excellent. I would add that anecdotally employers avoid people with history of physical problems/limitations like the plague in my experience, and older/physical limitations workers, once shit-canned, are SOL and USCWOAP.

          1. Paid Minion

            The problem is, being over 40 is currently viewed as being a “Disability”

            My former employer (an aerospace OEM) can’t get rid of the over 50 crowd fast enough. No matter that they are aircraft mechanics, usually crew chiefs and/or foremen, supposedly an occupation where there is a giant “shortage of skilled/experienced/trained” help.

            What they are really complaining about a “shortage of experienced technicians who will work 60 hour weeks/bust their ass for $15/hour”.

            Seems that the latest crisis they are having (on which the TQM/Six Sigma guys are frantically meeting on) is all of the screw ups/broke airplanes caused by having too many inexperienced newbies making decisions for even newer newbies.

            (My SIL, as it happens, works at my old employer, in the same position I used to have, a supervisor/ foremen with a crew of 25-30 guys.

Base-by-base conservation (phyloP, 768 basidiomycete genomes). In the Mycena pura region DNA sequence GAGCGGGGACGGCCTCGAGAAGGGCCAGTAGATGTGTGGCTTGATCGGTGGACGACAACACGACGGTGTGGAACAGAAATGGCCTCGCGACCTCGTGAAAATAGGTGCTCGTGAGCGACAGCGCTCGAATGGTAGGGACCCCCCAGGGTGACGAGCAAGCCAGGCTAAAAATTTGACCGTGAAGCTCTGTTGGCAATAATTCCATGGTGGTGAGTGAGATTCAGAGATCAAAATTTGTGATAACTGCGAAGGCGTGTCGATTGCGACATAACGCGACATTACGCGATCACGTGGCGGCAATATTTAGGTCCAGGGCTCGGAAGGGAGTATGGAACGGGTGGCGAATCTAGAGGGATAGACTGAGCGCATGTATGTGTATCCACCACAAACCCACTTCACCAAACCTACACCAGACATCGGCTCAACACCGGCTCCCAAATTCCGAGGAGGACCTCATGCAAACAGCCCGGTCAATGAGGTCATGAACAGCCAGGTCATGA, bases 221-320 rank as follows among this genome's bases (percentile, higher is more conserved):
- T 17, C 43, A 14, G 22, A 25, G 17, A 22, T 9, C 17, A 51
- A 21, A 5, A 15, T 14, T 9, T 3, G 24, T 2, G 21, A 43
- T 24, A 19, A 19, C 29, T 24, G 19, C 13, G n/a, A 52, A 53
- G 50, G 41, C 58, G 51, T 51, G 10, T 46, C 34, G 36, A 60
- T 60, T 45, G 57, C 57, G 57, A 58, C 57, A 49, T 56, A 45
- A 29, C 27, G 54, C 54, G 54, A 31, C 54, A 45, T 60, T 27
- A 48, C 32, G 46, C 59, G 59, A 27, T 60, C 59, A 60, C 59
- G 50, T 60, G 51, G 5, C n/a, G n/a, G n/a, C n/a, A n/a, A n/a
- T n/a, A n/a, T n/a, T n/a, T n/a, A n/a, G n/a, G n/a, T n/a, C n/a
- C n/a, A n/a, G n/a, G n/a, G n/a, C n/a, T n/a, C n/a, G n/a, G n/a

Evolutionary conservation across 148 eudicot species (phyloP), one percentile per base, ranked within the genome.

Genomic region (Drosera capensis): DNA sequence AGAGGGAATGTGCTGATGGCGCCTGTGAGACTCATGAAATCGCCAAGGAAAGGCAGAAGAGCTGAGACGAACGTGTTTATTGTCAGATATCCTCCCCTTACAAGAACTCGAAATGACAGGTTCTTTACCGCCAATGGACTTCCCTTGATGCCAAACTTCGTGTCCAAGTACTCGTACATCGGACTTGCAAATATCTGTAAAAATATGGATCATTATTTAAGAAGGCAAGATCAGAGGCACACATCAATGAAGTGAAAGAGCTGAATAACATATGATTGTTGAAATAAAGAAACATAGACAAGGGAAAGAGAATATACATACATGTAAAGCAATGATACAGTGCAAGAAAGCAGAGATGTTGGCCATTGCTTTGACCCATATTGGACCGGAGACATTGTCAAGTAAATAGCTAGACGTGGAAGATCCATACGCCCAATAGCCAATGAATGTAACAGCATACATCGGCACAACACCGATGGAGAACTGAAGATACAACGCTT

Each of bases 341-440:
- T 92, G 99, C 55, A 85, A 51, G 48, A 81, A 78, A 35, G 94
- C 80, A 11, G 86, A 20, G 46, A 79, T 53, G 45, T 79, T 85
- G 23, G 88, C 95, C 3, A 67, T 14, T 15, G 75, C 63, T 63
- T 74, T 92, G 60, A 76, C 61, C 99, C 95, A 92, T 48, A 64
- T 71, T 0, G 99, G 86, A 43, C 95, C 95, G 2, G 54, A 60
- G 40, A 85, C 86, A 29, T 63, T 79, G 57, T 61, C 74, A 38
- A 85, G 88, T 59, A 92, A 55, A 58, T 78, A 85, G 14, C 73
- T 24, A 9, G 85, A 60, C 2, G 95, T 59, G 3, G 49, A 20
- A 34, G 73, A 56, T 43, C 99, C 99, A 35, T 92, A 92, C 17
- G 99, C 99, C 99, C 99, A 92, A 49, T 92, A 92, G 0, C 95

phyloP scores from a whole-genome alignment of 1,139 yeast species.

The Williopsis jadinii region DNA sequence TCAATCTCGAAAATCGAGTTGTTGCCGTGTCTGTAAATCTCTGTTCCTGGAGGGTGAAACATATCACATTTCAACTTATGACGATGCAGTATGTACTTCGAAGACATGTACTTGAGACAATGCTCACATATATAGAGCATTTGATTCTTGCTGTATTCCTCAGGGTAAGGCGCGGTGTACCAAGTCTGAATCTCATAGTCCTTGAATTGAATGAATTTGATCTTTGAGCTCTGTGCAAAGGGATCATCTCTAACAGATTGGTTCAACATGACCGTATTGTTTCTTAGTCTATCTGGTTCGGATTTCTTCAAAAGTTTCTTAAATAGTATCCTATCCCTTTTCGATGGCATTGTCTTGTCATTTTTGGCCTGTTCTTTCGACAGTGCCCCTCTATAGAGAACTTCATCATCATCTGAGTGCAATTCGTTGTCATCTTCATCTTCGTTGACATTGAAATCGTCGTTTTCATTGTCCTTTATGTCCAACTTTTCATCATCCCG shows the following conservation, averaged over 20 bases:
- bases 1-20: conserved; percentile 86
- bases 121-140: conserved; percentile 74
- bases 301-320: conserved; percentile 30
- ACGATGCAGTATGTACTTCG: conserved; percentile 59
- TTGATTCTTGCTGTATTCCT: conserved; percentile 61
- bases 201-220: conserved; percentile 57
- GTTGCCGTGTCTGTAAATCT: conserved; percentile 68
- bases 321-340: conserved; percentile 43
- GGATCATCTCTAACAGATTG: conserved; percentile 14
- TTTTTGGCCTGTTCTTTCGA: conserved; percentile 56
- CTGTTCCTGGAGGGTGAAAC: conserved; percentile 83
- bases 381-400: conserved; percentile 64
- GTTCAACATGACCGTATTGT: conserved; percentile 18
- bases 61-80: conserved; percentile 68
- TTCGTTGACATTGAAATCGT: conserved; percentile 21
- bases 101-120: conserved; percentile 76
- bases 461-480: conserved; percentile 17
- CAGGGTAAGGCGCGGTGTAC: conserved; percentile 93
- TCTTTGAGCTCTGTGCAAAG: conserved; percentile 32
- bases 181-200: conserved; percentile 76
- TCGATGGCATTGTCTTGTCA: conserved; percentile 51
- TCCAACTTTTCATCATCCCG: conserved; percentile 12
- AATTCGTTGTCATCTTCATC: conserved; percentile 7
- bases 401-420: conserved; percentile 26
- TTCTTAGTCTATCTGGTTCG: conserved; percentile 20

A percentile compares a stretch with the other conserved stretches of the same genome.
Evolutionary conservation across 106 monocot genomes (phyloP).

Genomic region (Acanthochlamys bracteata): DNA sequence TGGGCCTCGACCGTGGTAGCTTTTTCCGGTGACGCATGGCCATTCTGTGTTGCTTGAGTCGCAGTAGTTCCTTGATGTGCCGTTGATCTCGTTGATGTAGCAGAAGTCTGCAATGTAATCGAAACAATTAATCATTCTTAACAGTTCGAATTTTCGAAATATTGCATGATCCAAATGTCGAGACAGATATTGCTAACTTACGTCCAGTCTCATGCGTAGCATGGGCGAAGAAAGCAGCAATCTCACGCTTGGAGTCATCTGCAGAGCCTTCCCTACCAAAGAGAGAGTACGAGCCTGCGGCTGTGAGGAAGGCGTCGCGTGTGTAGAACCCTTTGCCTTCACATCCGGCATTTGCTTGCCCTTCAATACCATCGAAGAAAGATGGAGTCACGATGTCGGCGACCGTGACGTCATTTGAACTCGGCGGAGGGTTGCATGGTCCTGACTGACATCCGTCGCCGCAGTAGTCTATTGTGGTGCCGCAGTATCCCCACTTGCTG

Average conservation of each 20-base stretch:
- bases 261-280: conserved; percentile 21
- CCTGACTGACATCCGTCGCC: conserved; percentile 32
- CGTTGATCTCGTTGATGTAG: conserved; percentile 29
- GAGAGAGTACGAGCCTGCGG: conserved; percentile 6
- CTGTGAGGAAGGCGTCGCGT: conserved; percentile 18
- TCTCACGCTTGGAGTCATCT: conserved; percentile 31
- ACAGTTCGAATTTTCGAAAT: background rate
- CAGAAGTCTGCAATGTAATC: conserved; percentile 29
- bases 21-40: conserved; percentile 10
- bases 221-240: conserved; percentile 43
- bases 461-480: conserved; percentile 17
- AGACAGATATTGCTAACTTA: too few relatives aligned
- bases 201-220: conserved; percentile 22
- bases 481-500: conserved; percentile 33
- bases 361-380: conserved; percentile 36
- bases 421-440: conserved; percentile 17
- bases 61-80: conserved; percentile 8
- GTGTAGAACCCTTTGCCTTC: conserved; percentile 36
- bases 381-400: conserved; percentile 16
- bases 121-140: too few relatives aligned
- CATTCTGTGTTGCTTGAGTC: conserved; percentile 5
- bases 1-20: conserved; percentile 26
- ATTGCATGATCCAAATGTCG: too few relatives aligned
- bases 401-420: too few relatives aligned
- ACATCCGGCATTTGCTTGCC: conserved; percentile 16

My experience when I became supervisor = Mechanic for 11 years at company, crew chief for the last 3.

            His experience:
            Mechanic for 5 years, one year at company, no crew chief experience.

            One thing my old buddies have discovered, is how cheaply they can live once the house in Flyover is paid for, and the kids are out of the house.

            1. jonboinAR

              What they are really complaining about a “shortage of experienced technicians who will work 60 hour weeks/bust their ass for $15/hour”.

              This! Times a billion.

              One thing my old buddies have discovered, is how cheaply they can live once the house in Flyover is paid for, and the kids are out of the house.

              I’m trying desperately to get MY house in flyover country paid off as fast as I possibly can. Repair costs (new roof, e.g.) are interfering some.

  19. MyLessThanPrimeBeef

    Chinese billionaire and aluminium stockpile in Mexican desert.

    There is something smelling down there. Will it become the route for Chinese (and other virtuous and evil nations) migrants into America? Tapachula today, and many other border cities along our soft underbelly tomorrow.

    Is Trump wrong? Maybe we two walls, not one???